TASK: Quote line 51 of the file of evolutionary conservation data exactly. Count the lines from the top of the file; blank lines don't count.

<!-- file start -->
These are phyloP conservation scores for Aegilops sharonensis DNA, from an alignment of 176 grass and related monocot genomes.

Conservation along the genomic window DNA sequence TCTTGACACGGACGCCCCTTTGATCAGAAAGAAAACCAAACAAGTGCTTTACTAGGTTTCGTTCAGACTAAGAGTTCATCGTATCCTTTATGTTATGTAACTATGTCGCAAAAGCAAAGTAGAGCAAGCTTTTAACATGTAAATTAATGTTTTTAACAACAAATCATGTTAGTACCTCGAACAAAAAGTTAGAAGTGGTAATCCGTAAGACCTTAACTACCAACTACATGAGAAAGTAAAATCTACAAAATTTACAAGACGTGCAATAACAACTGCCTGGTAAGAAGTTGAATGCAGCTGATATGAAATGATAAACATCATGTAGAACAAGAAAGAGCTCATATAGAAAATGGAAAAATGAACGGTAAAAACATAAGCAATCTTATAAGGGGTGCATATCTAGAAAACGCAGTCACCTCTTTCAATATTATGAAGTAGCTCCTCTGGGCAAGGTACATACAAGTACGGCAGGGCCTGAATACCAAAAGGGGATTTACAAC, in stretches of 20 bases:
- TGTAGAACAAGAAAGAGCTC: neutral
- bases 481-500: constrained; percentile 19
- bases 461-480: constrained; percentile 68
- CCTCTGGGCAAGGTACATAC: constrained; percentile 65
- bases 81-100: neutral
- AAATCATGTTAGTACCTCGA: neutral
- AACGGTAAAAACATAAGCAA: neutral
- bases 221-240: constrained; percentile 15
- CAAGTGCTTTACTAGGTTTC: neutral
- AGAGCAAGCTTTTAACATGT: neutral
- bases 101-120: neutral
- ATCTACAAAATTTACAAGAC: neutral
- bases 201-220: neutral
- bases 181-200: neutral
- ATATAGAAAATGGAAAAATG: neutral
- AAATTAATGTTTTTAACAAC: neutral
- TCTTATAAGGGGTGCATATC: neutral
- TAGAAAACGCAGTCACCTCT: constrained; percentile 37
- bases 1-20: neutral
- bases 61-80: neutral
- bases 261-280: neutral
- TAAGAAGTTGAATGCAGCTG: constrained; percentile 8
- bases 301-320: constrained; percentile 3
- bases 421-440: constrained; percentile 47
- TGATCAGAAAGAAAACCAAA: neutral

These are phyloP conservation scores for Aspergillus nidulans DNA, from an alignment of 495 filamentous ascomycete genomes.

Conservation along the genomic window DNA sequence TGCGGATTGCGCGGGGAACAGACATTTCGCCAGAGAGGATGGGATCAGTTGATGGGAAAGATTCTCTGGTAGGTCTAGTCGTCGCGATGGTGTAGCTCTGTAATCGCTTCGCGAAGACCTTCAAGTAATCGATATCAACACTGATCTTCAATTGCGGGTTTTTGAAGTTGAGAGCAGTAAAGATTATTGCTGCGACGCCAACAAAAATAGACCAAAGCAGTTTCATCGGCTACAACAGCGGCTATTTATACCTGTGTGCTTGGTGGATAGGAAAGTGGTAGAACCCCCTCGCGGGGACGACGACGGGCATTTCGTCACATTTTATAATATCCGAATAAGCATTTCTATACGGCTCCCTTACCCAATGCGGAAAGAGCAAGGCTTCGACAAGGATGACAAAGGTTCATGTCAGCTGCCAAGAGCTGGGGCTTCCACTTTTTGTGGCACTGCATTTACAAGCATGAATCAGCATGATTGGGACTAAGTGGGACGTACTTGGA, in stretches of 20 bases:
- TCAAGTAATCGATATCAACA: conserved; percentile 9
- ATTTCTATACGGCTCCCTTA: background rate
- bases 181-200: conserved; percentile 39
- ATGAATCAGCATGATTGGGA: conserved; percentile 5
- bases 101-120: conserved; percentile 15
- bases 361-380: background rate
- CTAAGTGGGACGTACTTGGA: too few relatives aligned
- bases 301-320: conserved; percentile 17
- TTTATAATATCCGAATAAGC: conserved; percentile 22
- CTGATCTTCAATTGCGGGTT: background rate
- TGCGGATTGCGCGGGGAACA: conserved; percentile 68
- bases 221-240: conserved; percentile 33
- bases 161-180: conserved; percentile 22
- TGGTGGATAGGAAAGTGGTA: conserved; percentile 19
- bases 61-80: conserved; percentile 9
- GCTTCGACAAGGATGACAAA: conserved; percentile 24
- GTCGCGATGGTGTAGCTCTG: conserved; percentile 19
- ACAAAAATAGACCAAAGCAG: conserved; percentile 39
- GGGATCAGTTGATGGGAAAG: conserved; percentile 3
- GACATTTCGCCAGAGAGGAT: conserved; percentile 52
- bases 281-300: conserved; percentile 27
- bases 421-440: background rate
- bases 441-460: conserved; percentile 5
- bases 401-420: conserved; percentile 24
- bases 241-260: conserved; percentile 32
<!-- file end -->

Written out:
- bases 421-440: background rate